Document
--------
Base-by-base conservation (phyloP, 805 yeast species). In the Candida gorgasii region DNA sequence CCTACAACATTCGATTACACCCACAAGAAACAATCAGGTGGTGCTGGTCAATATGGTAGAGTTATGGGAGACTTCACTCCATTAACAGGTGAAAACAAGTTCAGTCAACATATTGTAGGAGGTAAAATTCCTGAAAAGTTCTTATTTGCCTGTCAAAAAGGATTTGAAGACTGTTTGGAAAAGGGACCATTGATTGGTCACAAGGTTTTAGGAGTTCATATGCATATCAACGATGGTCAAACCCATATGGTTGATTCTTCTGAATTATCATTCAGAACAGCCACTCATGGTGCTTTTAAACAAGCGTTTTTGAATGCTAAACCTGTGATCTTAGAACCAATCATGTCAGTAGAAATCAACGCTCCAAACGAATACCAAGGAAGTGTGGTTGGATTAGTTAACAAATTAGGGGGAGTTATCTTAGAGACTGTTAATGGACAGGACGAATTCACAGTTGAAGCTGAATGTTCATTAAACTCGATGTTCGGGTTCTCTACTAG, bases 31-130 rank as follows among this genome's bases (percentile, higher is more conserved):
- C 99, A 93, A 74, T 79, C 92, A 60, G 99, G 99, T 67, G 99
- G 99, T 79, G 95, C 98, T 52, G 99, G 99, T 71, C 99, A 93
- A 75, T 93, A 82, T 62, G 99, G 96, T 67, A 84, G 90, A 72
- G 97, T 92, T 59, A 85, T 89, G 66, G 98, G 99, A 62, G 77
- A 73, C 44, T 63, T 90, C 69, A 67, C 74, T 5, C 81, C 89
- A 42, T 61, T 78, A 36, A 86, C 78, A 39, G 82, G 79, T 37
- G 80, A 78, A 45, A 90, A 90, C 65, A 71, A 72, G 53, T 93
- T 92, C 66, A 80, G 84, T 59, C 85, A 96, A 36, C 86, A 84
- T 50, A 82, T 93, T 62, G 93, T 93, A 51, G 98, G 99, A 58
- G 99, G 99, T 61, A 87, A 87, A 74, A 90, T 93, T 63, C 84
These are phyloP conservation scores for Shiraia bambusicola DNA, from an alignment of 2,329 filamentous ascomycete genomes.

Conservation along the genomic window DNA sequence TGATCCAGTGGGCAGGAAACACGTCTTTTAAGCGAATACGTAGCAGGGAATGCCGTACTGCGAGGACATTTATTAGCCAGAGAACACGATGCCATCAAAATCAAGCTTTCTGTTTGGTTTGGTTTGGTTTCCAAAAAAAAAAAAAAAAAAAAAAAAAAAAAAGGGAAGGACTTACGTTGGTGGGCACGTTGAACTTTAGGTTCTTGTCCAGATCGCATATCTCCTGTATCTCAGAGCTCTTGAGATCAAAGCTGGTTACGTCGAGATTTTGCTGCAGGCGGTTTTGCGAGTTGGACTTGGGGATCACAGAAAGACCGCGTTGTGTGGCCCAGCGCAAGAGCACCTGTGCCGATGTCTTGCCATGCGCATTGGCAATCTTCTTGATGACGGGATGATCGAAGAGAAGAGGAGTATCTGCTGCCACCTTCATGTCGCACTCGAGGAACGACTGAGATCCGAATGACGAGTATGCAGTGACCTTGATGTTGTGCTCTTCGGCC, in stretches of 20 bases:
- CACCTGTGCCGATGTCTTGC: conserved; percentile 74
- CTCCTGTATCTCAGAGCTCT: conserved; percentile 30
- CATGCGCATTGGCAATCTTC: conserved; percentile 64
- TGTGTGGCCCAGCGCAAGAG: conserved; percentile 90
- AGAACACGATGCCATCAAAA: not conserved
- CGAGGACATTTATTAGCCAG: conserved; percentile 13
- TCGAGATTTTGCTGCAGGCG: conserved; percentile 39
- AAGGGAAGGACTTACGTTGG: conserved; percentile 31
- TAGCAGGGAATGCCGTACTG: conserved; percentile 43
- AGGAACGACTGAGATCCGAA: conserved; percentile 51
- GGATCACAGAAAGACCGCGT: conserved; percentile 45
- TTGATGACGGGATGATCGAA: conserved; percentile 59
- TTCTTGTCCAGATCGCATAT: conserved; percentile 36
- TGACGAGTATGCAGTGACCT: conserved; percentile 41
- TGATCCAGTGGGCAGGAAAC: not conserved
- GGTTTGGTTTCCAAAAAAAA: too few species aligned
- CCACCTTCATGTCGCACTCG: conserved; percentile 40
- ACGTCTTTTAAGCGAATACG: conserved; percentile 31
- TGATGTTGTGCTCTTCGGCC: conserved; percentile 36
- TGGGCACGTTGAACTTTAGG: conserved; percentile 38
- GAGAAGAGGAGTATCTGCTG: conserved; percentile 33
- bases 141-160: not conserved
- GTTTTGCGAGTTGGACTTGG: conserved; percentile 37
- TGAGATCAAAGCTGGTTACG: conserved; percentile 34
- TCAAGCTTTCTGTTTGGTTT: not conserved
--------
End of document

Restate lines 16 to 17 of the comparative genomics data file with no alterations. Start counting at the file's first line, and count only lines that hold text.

- CATGCGCATTGGCAATCTTC: conserved; percentile 64
- TGTGTGGCCCAGCGCAAGAG: conserved; percentile 90